Roy Bamford wrote:
> Some interesting points ... control of any written channel can only be
> passive, in the sense that controllers are always responding after the
> event. The possible exception is a moderated mailing list.
> How are passive and active defined in this context then?
> Passive would have to be the controllers wait for a complaint before
> acting and active would be the controllers work in as close to real
> time as the medium allows, on things they notice for themselves as
> happens in IRC and forums. They are always reactive regardless.
I concur that it is only ever reactive. I take active v passive, in the
context of the mailing list, to mean the use of public mutes, similar to a
forum thread being locked because it has descended into flames vs allowing
the flames to continue and taking action via devrel, which rightly takes a
long time, since it is about a dev's conduct over a period of time, not
about one heated discussion.
(If you cover how devs will be moderated, the same can apply to users with
no issue. The inverse does not apply, unfortunately, due to the culture of
the group under discussion.)
> Most of the proctors actions were carried out in private, this seemed
> to work best since most people hate to be publicly asked to exercise
> restraint. We don't need a new project to continue this sort of
> activity, nor do we need to add to the scope of any existing project.
> Anyone can do it anytime. Curbing the worst excesses of friends is one
> of the things we can all do for one another.
> Continued poor behavior should be referred to the appropriate body in the
> normal way.
Yes that's the situation at present, and was the situation before the whole
CoC discussion. It didn't work before, and with respect, I don't think
it'll work in future, should the need arise.
> The -dev mailing list seems to have calmed down since the proctors most
> public action, when a number of users had their posting rights
> suspended briefly. I'm unsure if the creation of -project played a big
> part in this or not. Judging by the number of posts to -project, I
> think its unlikely. I'm more inclined to believe that the bloodletting
> on that particular thread was something that everyone was aware of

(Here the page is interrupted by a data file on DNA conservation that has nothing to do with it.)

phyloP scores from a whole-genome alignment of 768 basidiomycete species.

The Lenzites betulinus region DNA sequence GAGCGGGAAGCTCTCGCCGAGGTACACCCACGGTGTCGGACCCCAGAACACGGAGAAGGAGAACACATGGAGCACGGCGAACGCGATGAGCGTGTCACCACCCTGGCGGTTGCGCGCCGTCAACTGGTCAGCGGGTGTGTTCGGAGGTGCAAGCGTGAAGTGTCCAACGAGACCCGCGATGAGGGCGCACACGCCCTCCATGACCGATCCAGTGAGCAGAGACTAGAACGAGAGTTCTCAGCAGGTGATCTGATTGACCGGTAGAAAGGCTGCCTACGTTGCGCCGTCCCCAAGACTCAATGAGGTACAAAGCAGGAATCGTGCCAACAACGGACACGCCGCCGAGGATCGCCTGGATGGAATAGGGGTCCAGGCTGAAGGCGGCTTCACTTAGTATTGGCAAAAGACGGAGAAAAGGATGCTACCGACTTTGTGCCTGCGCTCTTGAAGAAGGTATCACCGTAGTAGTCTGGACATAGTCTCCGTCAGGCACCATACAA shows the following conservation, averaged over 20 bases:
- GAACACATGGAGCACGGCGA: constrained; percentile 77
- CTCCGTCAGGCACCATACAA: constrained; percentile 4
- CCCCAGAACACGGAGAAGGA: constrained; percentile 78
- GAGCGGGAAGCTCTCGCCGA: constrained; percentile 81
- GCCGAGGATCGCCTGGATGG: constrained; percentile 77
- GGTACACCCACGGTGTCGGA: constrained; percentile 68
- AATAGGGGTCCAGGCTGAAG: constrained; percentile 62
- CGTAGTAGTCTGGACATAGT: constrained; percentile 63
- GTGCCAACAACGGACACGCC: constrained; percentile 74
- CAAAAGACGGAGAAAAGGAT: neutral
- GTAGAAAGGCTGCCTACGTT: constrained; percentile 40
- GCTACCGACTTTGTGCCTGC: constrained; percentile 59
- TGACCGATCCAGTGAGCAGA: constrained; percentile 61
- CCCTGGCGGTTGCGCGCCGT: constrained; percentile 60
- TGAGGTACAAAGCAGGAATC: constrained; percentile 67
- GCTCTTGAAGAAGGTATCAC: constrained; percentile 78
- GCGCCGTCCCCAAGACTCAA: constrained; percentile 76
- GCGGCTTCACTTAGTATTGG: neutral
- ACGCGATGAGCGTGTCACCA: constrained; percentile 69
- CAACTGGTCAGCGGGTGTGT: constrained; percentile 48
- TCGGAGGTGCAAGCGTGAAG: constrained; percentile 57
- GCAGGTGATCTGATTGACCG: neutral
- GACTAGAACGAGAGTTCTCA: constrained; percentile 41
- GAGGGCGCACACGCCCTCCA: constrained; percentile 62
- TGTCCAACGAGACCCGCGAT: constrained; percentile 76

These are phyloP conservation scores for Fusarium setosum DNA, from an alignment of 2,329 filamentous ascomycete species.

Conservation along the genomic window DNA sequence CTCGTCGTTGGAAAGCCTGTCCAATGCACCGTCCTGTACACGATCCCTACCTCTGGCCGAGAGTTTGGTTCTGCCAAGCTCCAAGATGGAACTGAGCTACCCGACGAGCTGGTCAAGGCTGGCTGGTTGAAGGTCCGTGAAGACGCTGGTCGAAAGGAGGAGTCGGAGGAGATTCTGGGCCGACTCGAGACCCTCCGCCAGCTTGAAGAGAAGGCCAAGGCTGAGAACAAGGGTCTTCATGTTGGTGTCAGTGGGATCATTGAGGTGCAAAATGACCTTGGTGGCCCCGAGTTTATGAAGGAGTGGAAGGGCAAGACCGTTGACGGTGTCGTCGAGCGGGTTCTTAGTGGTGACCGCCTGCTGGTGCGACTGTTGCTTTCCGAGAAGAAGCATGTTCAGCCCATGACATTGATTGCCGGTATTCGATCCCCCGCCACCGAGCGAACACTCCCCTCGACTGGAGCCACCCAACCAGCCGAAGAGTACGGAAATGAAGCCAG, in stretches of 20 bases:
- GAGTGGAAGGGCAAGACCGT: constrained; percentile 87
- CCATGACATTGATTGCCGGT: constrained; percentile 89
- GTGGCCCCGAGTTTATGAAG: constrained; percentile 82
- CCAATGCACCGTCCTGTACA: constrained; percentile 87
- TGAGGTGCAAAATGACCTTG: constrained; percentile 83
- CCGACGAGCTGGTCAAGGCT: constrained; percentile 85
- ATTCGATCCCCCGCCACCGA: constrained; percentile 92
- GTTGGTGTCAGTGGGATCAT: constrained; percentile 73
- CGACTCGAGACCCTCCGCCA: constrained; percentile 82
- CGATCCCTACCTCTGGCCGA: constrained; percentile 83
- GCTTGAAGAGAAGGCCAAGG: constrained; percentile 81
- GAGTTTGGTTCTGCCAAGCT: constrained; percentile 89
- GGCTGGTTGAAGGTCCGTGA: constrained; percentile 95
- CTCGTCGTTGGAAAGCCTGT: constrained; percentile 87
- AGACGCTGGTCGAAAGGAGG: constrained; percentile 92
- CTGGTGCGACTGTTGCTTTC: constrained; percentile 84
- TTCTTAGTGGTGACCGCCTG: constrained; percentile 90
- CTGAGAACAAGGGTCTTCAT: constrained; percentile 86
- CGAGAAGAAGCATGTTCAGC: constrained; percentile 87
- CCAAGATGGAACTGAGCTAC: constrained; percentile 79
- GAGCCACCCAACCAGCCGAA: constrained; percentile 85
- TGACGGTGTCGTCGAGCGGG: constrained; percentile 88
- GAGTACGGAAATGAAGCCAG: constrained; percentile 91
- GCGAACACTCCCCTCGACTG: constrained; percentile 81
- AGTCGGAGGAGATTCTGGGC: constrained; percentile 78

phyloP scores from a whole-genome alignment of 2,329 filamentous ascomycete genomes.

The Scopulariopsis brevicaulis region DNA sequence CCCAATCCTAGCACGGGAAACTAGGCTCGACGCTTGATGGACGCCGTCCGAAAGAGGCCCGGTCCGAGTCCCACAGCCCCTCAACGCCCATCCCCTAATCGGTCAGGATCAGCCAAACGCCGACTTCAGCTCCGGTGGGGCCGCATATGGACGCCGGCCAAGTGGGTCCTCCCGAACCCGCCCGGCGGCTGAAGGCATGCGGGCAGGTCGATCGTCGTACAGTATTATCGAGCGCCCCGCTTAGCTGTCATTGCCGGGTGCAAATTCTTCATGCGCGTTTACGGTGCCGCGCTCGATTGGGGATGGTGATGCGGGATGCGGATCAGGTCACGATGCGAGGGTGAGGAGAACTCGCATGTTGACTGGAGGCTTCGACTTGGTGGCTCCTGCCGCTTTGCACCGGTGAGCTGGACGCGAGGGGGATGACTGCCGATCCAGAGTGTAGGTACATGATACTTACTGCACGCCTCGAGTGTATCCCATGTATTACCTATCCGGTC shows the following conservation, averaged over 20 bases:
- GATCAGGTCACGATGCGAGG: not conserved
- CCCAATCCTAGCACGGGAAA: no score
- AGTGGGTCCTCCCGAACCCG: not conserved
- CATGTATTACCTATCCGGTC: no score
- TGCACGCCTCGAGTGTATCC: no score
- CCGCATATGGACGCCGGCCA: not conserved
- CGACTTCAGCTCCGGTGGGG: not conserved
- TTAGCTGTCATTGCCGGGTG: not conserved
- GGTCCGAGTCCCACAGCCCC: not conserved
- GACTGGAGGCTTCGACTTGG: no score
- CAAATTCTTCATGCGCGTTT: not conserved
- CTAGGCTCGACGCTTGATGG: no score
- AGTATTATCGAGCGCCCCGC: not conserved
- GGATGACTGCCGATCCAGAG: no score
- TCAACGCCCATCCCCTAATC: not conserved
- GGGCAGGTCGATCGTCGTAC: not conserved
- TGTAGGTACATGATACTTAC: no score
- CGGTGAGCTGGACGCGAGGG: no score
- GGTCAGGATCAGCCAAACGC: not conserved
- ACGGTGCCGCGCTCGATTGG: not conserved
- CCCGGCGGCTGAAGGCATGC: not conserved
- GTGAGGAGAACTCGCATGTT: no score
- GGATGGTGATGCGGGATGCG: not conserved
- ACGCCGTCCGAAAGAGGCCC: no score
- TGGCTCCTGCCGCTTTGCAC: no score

> and nobody wanted to risk repeating. Thus the proctors served their
By falling on their swords? I think that was unfortunate, to use a
euphemism. The problem is, there's nothing to stop the situation recurring
in the future, at a point where the people involved have no memory of that
I think the existence of project means people can be referred here (not just
told not to discuss something.) It's unfortunate that there is dev snobbery
wrt this list (I've seen "take it to project" used almost as an insult and
no-one has ever done so) but hopefully that'll change, when more
interesting discussions do take place on here. (Responding to non-technical
aspects by posting the reply to project instead of dev would help.)
I think the commit-reviews have also helped, since there is much more
technical discussion going on, and it's keeping people's minds on the
day-to-day business of maintaining the tree.
On the larger question of how to enforce, I think having a group that is
prepared to act publically, iff required, does two things: it takes the
onus off of individuals to challenge bad behaviour (which can be hard) and
it sends a signal that certain behaviour will not be tolerated-- that there
are boundaries, and they will be enforced if necessary. Both are vital to
It helps if the use of such a power is a) carried out as impartially as
possible (ie by a group suitably constituted for that purpose, not on one
dev's whim, with transparent involvement of all parties in the discussion--
*before* an individual is banned, should it come to it) and b) supported by
the Council when the team, as a team, has decided to act. The latter is of
course what killed off proctors.
Another helpful thing would be if it were not seen as such a major
imposition on people's freedoms for *one* thread to be locked. Users don't
get all melodramatic about it: why should devs?
Passionate discussion is to be expected and indeed welcomed, since that's
the nature of voluntary communities: people are involved because they want
to be. As such, it shouldn't be a big deal if discussions get heated, so
long as they stay civil. The behind-the-scenes activity you mention is
important, but there has to be the will to act publically when needed, or
unchecked flamewars *will* happen again imo, at some point. That's the
nature of the beast.
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